Kinesio Taping looks so cool, but is it effective?

Leo Costa

I imagine that you have seen regular people and athletes with colourful tape stuck to their skin. It is called Kinesio Tape. This therapeutic tape was developed by a Japanese chiropractor named Kenso Kaze. As I am a curious researcher and clinician, the colourful tape attracted my attention, and I found out that Kinesio Tape is supposed to achieve … [Read more...]

The Gruffalo’s Trial and some blatant advertising

The following blog is an adapted editorial that I published earlier this year in the journal – Pain and Rehabilitation: The Journal of the Physiotherapy Pain Association (PPA). The journal has been on the go for over 20 years and was started by the late Louis Gifford who was a founder member of the PPA. I am currently the Editor-in-chief of this … [Read more...]

Changing beliefs in the face of adversity: preoperative pain education tested

Here at BiM it’s no secret that we are very interested in pain education – so called Explaining Pain or EP. Using examples from current thinking in pain science, EP posits that the more one knows about their pain, and the less threatening one perceives their circumstances to be, the better the (actual) pain should be [1-3].  There is now strong … [Read more...]

Working where it really matters: Botulinum toxin A targets pain hypersensitivity in the CNS

Ivica Matak

Botulinum toxin type A (BoNT/A), an enzyme produced by Clostridium botulinum, owes its potency to its exquisite ability to invade neurons and to block the vesicular release of neurotransmitters. By cleaving a peptide bond on a synaptic protein called synaptosomal-associated protein 25 (SNAP-25), BoNT/A prevents the synaptic vesicles from fusing … [Read more...]

Is one question enough to screen for depression and anxiety

Silje Reme

Psychological factors, such as depression and anxiety, are significant contributors in the transition from acute to chronic pain. A person suffering from acute low back pain with additional symptoms of anxiety and/or depression has a higher risk of becoming a chronic pain patient than a person without these additional symptoms. Furthermore, … [Read more...]

Can low back pain be influenced by pain in the front of the body?

John Panagopoulos

As a physio who works in a busy clinic and treats lots of different people, one of the phenomena that I’ve observed over the years is how many patients, who present with back or neck pain, and also mention they have lots of gut / reproductive problems. These gut problems are generally mild symptoms like feeling bloated and constipated. Even when … [Read more...]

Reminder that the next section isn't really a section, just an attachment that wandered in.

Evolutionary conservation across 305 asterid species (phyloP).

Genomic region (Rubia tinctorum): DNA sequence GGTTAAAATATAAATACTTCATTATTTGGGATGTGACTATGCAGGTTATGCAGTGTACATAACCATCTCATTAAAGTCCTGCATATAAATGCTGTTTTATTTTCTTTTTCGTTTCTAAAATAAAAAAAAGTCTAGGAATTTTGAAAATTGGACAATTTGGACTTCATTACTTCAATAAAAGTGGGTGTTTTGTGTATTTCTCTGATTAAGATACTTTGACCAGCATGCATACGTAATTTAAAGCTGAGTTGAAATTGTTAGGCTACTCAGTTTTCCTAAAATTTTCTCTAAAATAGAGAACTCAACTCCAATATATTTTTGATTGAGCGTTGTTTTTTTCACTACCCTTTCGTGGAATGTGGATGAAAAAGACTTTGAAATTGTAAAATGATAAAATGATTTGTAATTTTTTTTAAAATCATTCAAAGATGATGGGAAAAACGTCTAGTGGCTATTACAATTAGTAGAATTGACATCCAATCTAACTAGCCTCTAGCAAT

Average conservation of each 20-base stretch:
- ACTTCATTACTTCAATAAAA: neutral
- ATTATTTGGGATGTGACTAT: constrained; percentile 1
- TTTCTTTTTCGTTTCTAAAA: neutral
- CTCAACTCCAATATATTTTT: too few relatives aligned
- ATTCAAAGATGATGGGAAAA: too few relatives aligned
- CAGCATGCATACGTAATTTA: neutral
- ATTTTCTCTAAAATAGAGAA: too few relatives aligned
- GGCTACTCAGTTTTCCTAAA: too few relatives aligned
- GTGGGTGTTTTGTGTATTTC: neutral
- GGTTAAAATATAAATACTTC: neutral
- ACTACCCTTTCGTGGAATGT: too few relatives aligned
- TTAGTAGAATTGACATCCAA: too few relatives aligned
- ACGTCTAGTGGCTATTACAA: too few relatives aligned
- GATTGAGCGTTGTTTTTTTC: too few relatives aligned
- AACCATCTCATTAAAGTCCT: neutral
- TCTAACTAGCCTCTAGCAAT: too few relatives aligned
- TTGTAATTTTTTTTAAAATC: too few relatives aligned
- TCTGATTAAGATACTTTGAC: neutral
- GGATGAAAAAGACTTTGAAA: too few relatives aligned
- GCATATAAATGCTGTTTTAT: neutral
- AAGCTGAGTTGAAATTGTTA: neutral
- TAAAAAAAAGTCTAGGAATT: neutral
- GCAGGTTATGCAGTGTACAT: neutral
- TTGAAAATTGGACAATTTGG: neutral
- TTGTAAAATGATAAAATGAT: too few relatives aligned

Low-back pain, a consequence of cumulative mechanical loading?

Jaap van Dieen

In a recent reaction posted on this website, it was stated that systematic reviews typically find little or no relationship between physical loading and low-back pain. The author cited three reviews, seemingly providing solid evidence in support of this statement. However, these reviews are part of a series produced by the same group, according to … [Read more...]

Risk Factors for Low Back Pain

Jeffrey B. Taylor

As with most orthopaedic injuries, the greatest risk factor for developing low back pain (LBP) is a history of low back injury. Because of this, an initial injury to the lumbar spine may develop into a long history of dealing with recurrent bouts of pain and reduced function that emanate from a spine injury. Therefore, investing in intervention … [Read more...]

PhD researchers of the world, unite and take over!

Pain science in motion

PhD researchers often have a struggle to get their work (in progress) onto the stage of an international congress. Indeed, places on stage of the large international pain congresses are limited, and they are traditionally allocated to the leaders in the field.  The first colloquium in the world to focus on PhD researchers in the field of pain … [Read more...]

New light on bone formation in CRPS?

Roberto_Perez

The variability of signs and symptoms of Complex Regional Pain Syndrome (CRPS), may represent between-patient variability in the pathological mechanisms at work. One often forgotten CRPS feature is impaired bone formation yet this has been found in up to fifty percent of patients regardless of disease duration [1]. German Surgeon Paul Sudeck … [Read more...]